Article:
The particular disputes over which we are supposed to be at each other’s throats constantly shift and change. Sometimes it’s race and policing, sometimes immigration and borders, sometimes American history or education, cancel culture or some bourgeoning fascism, free speech or hate speech, wokism or systemic discrimination, transgenderism, election integrity, vaccines, masks, or the latest careless proclamation of some ridiculous celebrity. The list of controversies is endless, but the parties to them are remarkably constant and durable. Individually, these fights sometimes touch on genuinely vital questions. Yet seen together they appear as a vast sociopolitical psychosis. They are all one fight, and the fight is the point. This is the sense in which we are living through a war of cultures, not of ideologies or interests. It is about us and them—competing identities, opposing teams, contending antipathies, contempt as far as the eye can see. Each party knows the other is the country’s biggest problem, and the latest outrage is just more evidence (as if we needed it).
But the sheer reach and range of the dispute may be what stands out most now. Whatever is the leading cultural controversy of the hour demands our attention and implies action in every domain of our lives, so the differences between different domains become blurred. We end up doing more or less the same thing everywhere—displaying our team colours and expressing our partisan affiliations. This quickly gets tedious. But it raises deeper problems in those domains where we have other important work to do. Displays of partisan allegiance and factional solidarity may have their place, but they do not belong in every place. And out of their place, they can displace other essential goods, and can divide us along lines that render common action and ultimately common life impossible.
Displays of partisan allegiance and factional solidarity may have their place, but they do not belong in every place.
Of course, we constantly engage in such displays out of their proper context. In our economic life, this can look like companies speaking out on a range of social and political issues well outside their expertise or reach, and in ways that make their business more divisive than it needs to be. A recent study by Brunswick Consulting found that “63% of corporate executives agree unequivocally that companies should speak out on social issues,” though only a third of American voters say the same. A company whose products or services you purchase makes it much harder for you to be a customer when they take a position you deeply disagree with on a subject you consider important—let alone when they actually use their power in the economy to advance that cultural or political agenda.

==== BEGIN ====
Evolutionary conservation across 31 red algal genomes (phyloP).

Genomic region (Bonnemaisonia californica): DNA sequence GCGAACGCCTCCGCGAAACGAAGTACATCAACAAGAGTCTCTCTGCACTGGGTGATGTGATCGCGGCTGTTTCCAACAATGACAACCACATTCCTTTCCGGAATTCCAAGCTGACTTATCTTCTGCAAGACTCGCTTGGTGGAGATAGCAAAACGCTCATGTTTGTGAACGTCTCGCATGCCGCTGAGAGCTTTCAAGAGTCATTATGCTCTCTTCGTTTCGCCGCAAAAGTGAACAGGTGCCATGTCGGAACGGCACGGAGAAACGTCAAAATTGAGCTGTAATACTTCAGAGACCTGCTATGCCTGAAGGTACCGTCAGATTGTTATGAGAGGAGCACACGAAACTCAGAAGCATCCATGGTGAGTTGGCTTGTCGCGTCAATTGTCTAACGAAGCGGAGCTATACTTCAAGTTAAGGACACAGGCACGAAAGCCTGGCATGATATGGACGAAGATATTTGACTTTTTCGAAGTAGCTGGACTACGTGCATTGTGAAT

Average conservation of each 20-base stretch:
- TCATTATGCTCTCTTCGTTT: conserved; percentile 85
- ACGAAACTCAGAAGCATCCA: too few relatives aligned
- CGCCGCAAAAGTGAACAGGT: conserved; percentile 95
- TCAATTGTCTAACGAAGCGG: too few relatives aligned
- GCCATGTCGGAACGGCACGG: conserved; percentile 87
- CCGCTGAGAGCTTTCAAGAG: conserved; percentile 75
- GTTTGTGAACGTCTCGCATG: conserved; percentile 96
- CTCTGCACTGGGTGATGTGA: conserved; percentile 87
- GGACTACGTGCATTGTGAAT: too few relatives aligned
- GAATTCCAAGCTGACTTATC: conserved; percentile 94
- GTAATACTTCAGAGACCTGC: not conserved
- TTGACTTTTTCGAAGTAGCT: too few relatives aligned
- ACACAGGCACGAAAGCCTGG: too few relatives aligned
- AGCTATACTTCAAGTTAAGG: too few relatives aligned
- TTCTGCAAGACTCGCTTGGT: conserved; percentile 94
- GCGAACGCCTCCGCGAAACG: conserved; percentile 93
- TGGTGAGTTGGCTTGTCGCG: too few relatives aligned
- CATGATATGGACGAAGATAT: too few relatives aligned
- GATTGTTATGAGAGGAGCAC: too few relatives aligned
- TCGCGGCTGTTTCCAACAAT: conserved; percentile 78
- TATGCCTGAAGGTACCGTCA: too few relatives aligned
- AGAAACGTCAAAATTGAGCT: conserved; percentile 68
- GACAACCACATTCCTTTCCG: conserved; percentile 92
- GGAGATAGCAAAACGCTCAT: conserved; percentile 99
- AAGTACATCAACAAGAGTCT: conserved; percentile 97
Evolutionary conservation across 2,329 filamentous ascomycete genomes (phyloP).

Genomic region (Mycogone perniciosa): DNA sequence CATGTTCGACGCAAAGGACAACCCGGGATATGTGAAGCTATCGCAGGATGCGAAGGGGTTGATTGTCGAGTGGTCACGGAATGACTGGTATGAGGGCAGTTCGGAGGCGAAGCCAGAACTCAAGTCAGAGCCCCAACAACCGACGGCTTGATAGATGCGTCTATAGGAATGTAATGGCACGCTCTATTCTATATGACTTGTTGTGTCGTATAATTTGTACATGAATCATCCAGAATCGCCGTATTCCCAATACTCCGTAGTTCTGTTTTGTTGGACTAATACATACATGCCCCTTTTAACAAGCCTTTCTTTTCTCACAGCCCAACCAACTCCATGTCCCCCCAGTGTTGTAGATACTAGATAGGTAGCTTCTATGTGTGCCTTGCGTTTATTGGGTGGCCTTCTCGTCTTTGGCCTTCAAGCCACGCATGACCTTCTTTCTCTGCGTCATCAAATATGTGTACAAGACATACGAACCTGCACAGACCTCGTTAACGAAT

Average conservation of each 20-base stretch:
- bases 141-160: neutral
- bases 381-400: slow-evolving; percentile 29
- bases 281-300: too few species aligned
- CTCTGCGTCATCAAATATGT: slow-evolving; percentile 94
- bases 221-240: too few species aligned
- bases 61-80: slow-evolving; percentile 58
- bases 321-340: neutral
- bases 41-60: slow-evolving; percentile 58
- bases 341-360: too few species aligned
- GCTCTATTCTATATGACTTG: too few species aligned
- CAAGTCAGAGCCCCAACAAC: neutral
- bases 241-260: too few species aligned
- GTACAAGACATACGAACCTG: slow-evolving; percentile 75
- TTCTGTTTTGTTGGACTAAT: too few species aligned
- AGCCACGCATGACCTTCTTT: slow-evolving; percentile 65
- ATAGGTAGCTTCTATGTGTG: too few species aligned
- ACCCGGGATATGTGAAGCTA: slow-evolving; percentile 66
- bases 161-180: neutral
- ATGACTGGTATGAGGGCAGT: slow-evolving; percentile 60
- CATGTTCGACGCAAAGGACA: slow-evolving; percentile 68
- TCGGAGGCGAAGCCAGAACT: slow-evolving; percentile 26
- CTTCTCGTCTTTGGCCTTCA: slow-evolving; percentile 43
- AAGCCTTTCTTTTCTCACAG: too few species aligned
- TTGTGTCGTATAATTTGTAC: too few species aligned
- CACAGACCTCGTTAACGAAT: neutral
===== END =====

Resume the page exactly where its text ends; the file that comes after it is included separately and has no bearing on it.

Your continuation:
The same forces are evident in the world of work now, where employers feel pressure from some of their workers to take formal positions on prominent issues that have nothing to do with the work they’re engaged in, and do so in ways that alienate other employees or turn the workplace into another arena of combat.
Some core professions in American life are going through a similar process, identifying themselves with one side of our culture war in ways that make it hard for people on the other side to trust them. This is obvious in journalism, which derives its value from its ability to engender trust in its claims about the world, but has increasingly become divided into more explicitly partisan outlets, each offering its own hysterical version of reality to its own niche audience.
But it has happened throughout the professional world. In the summer of 2020, in the midst of the COVID-19 pandemic and public outrage about the murder of George Floyd by a Minneapolis police officer, a group of more than a thousand public-health experts and practitioners signed an open letter on large public protests. Acknowledging that mass gatherings increased the risk of transmitting the COVID-19 virus, they wrote,
However, as public health advocates, we do not condemn these gatherings as risky for COVID-19 transmission. We support them as vital to the national public health and to the threatened health specifically of Black people in the United States. We can show that support by facilitating safest protesting practices without detracting from demonstrators’ ability to gather and demand change. This should not be confused with a permissive stance on all gatherings, particularly protests against stay-home orders. Those actions not only oppose public health interventions, but are also rooted in white nationalism and run contrary to respect for Black lives. Protests against systemic racism, which fosters the disproportionate burden of COVID-19 on Black communities and also perpetuates police violence, must be supported.